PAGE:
P- Reviewer: Rodriguez-Frias F, Sener A, Taylor JM S- Editor: Song XX L- Editor: Roemmele A E- Editor: Wu HL
Published online Aug 27, 2014. doi: 10.4254/wjh.v6.i8.621
Revised: April 24, 2014
Accepted: June 10, 2014
Published online: August 27, 2014
AIM: To assess an early termination of immune tolerance state of chronic hepatitis B virus infection in Bangladesh and its clinical significance.
METHODS: From a series of 167 treatment-naive chronic hepatitis B patients aged between 12 to 20 years (mean ± SD; 17.5 ± 2.8 years), percutaneous liver biopsies of 89 patients who were all hepatitis B e antigen negative at presentation were done. Of them, 81 were included in the study. They had persistently normal or raised serum alanine aminotransferase (ALT) values. A precore mutation (PCM) study was accomplished in 8 patients who were randomly selected.
RESULTS: Forty-four (53.7%) patients had significant necroinflammation (HAI-NI > 7), while significant fibrosis (HAI-F ≥ 3) was seen in 15 (18.5%) patients. Serum ALT (cut off 42 U/L) was raised in 29 (35.8%) patients, while low HBV DNA load (< 105 copies/mL) was observed in 57 (70.4%) patients. PCM was negative in all 8 patients.
CONCLUSION: This study indicates that the current concept of age-related immune tolerance state of HBV infection deserves further analyses in different population groups.
Core tip: Immune tolerance phase usually prevails for up to 20-25 years in subjects with chronic hepatitis B virus (HBV) infection. However, the present study showed that considerable numbers of chronic HBV-infected patients of Bangladesh lost hepatitis B e antigen and developed anti-HBe. Early termination of immune tolerance phase of these young patients was also associated with elevated alanine aminotransferase, hepatic necroinflammation and considerable hepatic fibrosis in some patients. Treatment guidelines are warranted for these patients as there is a paucity of information about their entity.
- Citation: Mamun-Al-Mahtab, Akbar SMF, Uddin H, Khan SI, Rahman S. Early termination of immune tolerance state of hepatitis B virus infection explains liver damage. World J Hepatol 2014; 6(8): 621-625
- URL: https://www.wjgnet.com/1948-5182/full/v6/i8/621.htm
- DOI: https://dx.doi.org/10.4254/wjh.v6.i8.621
Maybe nearly 2 billion people have been infected with hepatitis B virus (HBV) worldwide. The clinical manifestations vary widely with asymptomatic acute viral B hepatitis at one end and hepatocellular carcinoma (HCC) at the other. There are about 400 million chronic HBV carriers worldwide. Of them, 75%-80% resides in Asia and the Western Pacific region. HBV is responsible for over one million deaths per year globally. It is a major cause of cirrhosis of liver and HCC worldwide.
Although there is a paucity of information about a nation-wide survey regarding HBV prevalence in Bangladesh, published data show that about 5%-6% of apparently healthy individuals are HBV carriers in Bangladesh[2-4]. There may be about 6-8 million chronic HBV carriers in Bangladesh and most of them are unaware of their disease. In intermediate prevalence countries like Bangladesh, lifetime risk of acquiring HBV infection is above 40%.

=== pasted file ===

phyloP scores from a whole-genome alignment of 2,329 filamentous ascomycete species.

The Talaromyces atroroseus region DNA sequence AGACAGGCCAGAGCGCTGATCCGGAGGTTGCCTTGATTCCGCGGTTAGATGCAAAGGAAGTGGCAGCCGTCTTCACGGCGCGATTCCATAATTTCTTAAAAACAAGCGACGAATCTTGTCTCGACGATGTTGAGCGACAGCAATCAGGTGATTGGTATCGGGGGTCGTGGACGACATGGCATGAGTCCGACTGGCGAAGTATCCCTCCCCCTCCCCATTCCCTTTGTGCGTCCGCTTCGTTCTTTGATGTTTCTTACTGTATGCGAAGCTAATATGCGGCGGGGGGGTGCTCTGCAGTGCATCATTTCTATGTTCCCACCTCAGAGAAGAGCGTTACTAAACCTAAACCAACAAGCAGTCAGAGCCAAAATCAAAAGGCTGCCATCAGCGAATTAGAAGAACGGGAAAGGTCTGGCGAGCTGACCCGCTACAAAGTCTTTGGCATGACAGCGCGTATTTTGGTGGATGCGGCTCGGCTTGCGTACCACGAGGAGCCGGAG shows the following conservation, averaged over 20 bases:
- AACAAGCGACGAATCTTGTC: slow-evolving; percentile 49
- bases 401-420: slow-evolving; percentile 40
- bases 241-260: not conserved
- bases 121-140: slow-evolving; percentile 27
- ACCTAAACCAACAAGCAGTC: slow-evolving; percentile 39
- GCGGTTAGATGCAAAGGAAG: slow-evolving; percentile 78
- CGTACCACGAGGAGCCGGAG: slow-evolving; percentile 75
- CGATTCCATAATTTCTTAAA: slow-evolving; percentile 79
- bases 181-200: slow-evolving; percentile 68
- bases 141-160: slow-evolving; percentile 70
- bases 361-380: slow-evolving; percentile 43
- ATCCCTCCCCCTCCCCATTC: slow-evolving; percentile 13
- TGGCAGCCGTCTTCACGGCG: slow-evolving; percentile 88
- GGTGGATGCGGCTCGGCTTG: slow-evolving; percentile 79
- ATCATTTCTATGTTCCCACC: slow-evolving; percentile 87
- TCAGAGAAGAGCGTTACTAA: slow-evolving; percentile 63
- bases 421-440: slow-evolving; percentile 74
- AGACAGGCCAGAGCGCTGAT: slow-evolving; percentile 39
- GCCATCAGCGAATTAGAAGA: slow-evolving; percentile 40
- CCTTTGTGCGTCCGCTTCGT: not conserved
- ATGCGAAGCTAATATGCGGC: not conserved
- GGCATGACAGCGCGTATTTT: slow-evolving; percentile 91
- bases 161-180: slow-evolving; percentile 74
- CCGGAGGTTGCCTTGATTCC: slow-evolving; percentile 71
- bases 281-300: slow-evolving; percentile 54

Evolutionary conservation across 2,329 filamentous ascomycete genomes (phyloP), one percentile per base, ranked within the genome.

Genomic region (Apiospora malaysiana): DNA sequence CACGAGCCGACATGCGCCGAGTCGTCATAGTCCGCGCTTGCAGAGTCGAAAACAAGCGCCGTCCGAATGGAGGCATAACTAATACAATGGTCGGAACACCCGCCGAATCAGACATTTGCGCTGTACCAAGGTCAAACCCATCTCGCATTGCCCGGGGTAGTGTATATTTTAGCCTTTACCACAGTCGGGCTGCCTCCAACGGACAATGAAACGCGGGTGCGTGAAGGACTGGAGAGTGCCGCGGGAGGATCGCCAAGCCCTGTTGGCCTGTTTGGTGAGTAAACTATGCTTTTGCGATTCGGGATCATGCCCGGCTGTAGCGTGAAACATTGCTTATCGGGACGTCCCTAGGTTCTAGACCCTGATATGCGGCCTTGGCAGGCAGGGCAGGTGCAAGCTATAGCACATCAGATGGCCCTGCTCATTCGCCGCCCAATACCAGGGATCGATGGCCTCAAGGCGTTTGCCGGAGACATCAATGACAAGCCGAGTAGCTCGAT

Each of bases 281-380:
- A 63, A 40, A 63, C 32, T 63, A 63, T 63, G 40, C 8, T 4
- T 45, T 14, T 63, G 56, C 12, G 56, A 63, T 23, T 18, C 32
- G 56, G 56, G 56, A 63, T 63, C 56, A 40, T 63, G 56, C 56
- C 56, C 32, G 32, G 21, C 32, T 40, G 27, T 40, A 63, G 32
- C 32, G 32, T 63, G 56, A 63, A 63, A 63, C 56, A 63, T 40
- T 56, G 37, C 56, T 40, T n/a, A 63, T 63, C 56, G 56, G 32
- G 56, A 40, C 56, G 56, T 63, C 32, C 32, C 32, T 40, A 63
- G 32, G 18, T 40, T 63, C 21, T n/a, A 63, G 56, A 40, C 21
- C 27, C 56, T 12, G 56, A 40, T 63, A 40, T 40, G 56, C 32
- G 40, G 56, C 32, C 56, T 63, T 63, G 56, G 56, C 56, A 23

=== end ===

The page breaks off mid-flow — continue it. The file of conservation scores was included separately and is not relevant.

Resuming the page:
The precore/core region of the HBV genome encodes the nucleocapsid protein (HBcAg) and hepatitis B e antigen (HBeAg)[5,6]. The biological role of HBeAg in HBV replication cycle is uncertain. Expression of HBeAg is nonessential for virus replication in animal models and in humans. In utero exposure to HBeAg can induce immune tolerance in newborn mice. Mutations in the precore region of the HBV genome have been described[10-12] resulting in HBeAg negative HBV infection. The core promoter region (nucleotides 1742 to 1849) has an important role in HBV replication as well as HBeAg production and mutations in this region commonly lead to HBeAg negative HBV infection.
Chronic HBV infection can be divided into different phases, which may not be sequential. Patients may present: (1) in a state of immune tolerance; (2) with hepatitis B e antigen (HBeAg)-positive chronic HBV; (3) with HBeAg-negative chronic HBV; or (4) as an inactive hepatitis B surface antigen (HBsAg) carrier. A state of immune tolerance with minimum liver damage is usually seen in chronic HBV carriers until 25 years of age.
The present study was accomplished to evaluate the biochemical, virological and immunological statuses of young chronic HBV carriers in Bangladesh. It seems that there may be an early termination of immune tolerance state of HBV in Bangladesh. However, there is no therapeutic recommendation for these young HBV-infected patients. Here, we provide evidence suggesting that considerable numbers of these patients should be treated as otherwise they may develop complications of chronic HBV infection.
One hundred and sixty-seven treatment naive young chronic HBV-infected patients, aged between 12 and 20 years (17.5 ± 2.8 years, n = 167), were enrolled in this study. At presentation they were asymptomatic with no features of chronic liver disease. They were all HBsAg positive either at vaccination, school health screening or family screening. All of them had at least two HBsAg positive results at a minimum of 6 mo apart.